In a major setback to the media ambitions of the millionaire Barclay brothers, their Sunday Business newspaper yesterday agreed a rescue deal that will see it lose much of its staff and content.
Sunday Business announced that it had struck a three-year deal to merge some of its operations with the Press Association, the national news agency, in an attempt to cut costs. Many of the weekly business newspaper's staff will be sacked just before Christmas.
Media analysts said the move was reminiscent of the Barclays' treatment of their ill-fated newspaper, The European, which was reinvented briefly as a magazine before it was finally closed.
Andrew Neil, the former Sunday Times editor, runs the Barclays' newspaper publishing interests, which include The Scotsman.
After sinking £27m into Sunday Business and still seeing the publication deeply in the red, it is thought the Barclays lost patience. The newspaper tried to exploit the gap in the market for a Sunday version of the Financial Times but could never attract enough readers to cover its costs.
In recent weeks, the Barclays tried and failed to attract a buyer or a joint venture partner for Sunday Business, and approached the publishers of both the Daily Mail and The Daily Telegraph. The newspaper lost its high-profile editor, Jeff Randall, earlier this year, when he became the BBC's business editor.
Sunday Business, whose circulation peaked at about 60,000, will move out of its expensive offices in Holborn and into PA's headquarters in Victoria. The publication will use some of PA's editorial content, as well as its facilities to lay out and produce pages.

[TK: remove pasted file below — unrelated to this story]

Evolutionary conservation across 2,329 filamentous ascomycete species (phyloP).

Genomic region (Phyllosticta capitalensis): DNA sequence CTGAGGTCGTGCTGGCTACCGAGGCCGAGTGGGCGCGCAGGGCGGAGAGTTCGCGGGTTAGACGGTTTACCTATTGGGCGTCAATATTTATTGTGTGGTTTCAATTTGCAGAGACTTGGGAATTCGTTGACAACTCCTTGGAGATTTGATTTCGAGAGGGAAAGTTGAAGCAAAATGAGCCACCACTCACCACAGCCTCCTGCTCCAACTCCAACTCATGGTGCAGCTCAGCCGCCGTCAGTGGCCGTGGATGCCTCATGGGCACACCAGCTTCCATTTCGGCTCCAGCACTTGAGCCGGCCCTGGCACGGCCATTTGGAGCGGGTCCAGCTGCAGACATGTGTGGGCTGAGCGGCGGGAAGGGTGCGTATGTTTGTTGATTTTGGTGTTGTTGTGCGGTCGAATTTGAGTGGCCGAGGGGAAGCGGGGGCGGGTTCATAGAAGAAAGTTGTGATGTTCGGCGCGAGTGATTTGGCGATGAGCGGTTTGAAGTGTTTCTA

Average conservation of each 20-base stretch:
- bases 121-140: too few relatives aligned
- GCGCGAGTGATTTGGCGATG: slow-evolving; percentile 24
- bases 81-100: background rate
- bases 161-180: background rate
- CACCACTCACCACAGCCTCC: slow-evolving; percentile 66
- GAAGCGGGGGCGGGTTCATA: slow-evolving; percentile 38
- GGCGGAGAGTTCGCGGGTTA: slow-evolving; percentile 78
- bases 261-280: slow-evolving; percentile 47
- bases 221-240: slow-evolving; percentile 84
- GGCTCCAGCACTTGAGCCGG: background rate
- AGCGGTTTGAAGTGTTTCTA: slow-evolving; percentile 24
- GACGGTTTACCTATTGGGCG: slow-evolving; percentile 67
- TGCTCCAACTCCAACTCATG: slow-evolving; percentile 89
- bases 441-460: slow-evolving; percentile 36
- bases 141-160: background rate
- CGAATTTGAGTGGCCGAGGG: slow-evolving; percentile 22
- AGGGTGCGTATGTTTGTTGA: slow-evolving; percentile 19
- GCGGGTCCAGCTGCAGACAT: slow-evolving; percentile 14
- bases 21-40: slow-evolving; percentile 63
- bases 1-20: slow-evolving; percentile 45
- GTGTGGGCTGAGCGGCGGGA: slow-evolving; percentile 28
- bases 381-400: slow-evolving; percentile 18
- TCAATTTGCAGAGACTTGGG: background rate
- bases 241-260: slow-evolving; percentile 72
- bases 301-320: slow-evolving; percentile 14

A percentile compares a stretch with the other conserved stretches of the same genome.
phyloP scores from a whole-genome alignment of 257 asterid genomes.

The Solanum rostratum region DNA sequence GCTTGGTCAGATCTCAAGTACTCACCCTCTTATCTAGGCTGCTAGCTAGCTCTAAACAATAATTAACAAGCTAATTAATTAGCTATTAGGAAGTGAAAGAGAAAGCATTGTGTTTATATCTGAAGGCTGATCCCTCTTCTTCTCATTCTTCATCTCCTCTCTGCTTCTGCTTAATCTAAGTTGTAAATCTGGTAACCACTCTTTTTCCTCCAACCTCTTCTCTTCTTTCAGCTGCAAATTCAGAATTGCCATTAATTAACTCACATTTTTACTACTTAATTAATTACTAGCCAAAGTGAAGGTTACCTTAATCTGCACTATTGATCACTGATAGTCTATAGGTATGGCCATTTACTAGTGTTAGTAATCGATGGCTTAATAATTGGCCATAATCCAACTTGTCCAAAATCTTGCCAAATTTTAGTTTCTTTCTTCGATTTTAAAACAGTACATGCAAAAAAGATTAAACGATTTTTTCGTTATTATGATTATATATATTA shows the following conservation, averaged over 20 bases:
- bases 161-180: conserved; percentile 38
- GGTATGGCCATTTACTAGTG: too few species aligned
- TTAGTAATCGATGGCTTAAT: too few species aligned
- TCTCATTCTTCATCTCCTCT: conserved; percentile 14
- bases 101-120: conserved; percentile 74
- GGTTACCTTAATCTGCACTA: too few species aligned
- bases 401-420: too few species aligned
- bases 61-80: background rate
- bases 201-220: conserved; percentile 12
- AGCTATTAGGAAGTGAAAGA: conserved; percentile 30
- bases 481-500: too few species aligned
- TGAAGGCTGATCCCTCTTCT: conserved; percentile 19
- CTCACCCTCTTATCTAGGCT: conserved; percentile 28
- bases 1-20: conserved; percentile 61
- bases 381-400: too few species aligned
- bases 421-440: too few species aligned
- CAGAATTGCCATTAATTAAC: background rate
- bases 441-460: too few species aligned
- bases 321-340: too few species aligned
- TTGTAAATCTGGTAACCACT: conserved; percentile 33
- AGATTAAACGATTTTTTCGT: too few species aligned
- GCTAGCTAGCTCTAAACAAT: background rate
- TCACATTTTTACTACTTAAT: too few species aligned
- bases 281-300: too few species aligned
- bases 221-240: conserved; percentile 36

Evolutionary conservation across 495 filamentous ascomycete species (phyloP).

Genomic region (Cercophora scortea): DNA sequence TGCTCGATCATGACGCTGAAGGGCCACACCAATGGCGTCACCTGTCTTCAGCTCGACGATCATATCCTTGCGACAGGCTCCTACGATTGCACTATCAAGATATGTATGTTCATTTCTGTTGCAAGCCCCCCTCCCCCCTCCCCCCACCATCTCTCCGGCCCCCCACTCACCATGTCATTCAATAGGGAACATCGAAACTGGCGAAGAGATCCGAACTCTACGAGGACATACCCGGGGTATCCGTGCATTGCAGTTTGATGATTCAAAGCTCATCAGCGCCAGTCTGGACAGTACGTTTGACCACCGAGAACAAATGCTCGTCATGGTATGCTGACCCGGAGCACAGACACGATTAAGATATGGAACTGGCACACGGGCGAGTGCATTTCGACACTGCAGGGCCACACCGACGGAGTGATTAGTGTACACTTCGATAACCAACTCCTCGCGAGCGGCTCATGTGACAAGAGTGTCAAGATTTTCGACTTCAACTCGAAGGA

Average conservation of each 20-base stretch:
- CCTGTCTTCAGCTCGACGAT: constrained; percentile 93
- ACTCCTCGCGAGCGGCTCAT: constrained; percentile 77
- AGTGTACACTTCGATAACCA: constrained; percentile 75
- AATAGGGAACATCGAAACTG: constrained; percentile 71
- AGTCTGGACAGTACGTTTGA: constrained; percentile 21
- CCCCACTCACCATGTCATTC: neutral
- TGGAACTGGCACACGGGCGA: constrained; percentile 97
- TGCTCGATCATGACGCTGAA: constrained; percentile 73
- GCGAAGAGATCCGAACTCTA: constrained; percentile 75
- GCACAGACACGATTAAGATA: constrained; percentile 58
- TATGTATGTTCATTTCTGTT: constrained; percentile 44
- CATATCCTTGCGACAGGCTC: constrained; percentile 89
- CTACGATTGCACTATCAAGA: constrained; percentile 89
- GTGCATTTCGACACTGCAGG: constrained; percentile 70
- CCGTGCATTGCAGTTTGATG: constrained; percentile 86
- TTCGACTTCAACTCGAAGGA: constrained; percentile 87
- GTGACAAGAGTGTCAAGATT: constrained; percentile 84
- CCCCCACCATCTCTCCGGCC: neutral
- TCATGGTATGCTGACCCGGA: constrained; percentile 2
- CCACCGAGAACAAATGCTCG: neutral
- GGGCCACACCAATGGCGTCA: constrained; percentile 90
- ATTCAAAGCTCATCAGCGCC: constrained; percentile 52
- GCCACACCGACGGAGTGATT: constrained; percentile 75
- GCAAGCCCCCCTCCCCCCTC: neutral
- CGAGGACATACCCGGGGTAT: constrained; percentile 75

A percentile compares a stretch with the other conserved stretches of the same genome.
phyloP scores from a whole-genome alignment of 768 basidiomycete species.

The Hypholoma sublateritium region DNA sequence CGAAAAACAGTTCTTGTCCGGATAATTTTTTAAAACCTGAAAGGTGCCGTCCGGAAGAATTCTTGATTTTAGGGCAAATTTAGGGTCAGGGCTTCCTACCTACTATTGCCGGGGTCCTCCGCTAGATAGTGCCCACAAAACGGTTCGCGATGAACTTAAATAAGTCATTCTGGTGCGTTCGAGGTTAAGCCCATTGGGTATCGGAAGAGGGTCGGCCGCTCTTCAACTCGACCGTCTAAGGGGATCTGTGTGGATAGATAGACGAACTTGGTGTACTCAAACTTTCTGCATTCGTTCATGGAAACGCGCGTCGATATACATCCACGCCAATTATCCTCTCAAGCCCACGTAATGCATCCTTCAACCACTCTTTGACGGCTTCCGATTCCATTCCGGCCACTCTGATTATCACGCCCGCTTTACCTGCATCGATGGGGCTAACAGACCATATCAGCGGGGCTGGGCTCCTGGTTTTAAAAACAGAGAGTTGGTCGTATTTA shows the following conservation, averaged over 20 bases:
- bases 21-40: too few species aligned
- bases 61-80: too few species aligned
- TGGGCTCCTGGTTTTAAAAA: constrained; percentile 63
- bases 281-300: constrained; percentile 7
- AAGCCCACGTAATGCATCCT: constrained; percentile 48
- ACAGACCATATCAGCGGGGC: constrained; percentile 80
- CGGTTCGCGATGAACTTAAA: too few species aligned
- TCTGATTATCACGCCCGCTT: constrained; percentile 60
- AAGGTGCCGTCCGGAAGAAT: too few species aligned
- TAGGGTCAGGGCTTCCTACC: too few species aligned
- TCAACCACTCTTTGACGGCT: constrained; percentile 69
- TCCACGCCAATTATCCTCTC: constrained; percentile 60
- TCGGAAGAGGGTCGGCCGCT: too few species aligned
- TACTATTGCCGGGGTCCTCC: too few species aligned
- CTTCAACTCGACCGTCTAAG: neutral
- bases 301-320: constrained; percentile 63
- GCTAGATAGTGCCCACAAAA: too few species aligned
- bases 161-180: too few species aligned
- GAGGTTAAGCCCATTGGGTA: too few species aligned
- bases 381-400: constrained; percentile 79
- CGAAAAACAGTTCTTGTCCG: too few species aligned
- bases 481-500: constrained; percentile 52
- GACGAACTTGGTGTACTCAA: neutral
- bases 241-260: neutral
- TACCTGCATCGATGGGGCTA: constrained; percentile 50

Financial editors described the arrangement as bizarre, as PA's own business coverage is small and it is unlikely to provide the paper with good Sunday-style exclusive stories.
The newspaper will cease production on 16 December and return as a "streamlined" 36-page product on 6 January. Large-scale job losses among its 75 staff are expected. The recently launched and heavily promoted Business and Pleasure magazine supplement will be axed, as will the newspaper's investment section.
Ian Hargreaves, professor of journalism studies at Cardiff University, said: "This looks like rather a desperate move. Sunday Business is fighting for its life. I wouldn't have thought this will make it a very compelling publication." Mr Hargreaves, a former editor of The Independent and the New Statesman, said it was difficult to think of any publishing successes for Mr Neil and the Barclays. The brothers made an unsuccessful bid for The Express last year. The strategy of cutting the cover price for The Scotsman has not resulted in any lasting circulation gains.
Mr Neil said: "I am sad to have to lose staff at all and particularly unhappy that we have to drop our excellent magazine. But in the current grim economic climate we had to find ways to cut our costs to bring them closer into line with revenues to secure continued financing." He said the deal with PA secured the future of Sunday Business and moved forward the day when the paper becomes profitable. The Barclays have agreed to provide a "modest" amount of further investment.